The 21st amendment never did and never has granted to the state the right to violate any and all sections of the Federal constitution. And to suggest that the courts “meddle” when they stop states from violating constitutional rights is simply a misunderstanding of the meaning of rights, the balance of power between the states and federal government and an indication that a little more education is needed.

  4. Scott - October 12, 2010

    Just wanted to point out before I run off to get a little more education that I was merely pointing out that a conservative viewpoint would interpret the feds intervening in matters of local government as unwanted and unwarranted inteference. I don’t see what the argument is here. I’m agreeing with you essentially that HR 5034 is disagreeable policy to a conservative. But you can’t have it both ways. If 5034 is against one’s politics, then so are federally mandated changes to a state’s duly and legally enacted policy on alcohol distribution. Unless, that is, one’s understanding has been clouded by which side is paying him or her to argue their case.
    And as far as ridiculous and uneducated arguments go, which state is it that prevents black women buying whiskey? We’re a little bit more enlightened than you think in flyover states, and frankly any wine we want isn’t very hard to come by.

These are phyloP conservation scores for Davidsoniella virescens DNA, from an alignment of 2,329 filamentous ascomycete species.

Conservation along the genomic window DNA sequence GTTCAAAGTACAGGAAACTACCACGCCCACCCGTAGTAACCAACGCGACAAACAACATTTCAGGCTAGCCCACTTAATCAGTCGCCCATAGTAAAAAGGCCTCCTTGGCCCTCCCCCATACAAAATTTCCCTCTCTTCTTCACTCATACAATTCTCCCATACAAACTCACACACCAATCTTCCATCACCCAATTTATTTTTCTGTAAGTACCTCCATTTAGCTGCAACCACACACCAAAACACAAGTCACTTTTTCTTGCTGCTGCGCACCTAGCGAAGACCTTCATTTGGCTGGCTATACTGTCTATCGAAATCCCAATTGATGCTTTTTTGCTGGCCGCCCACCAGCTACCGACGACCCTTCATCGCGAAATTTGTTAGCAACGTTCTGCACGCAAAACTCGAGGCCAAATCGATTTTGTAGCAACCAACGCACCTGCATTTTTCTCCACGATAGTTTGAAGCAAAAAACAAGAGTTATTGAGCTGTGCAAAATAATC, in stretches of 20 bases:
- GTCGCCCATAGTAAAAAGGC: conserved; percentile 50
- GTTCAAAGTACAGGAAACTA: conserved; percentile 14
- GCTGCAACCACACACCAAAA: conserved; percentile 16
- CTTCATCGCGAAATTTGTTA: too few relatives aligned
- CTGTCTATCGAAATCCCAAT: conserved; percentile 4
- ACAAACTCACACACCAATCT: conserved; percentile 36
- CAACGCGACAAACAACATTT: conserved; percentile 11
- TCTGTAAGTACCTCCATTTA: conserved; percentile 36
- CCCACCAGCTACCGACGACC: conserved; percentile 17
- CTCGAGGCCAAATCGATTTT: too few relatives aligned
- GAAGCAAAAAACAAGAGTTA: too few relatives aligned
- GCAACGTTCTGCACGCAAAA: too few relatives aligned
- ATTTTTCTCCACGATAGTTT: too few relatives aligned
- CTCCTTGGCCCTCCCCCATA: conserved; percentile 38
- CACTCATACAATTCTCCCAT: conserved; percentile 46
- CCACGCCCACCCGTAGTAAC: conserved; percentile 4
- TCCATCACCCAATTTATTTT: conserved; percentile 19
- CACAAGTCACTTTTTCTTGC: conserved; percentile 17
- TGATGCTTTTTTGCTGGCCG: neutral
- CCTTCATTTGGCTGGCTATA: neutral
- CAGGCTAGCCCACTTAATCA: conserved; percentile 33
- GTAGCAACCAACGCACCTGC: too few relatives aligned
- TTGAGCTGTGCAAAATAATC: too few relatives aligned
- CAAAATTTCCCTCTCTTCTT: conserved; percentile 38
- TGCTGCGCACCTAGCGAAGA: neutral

5. Tom Wark - October 12, 2010

    You suggested that any federal court meddling in State alcohol laws was a matter of “Meddling”in state affairs.
    Do you really believe that? Do you really believe that a state can pass any kind of law it chooses with regard to alcohol?
    Finally, neither the Granholm Supreme Court decision nor any other court decision that faulted state laws on alcohol mandated any specific changes to state laws. They only told the states that the Commerce Clause of the U.S CONSTITUTION prohibits states from purposefully discriminating against out of state entities for the purpose of protecting in-state interests. Not too much to ask.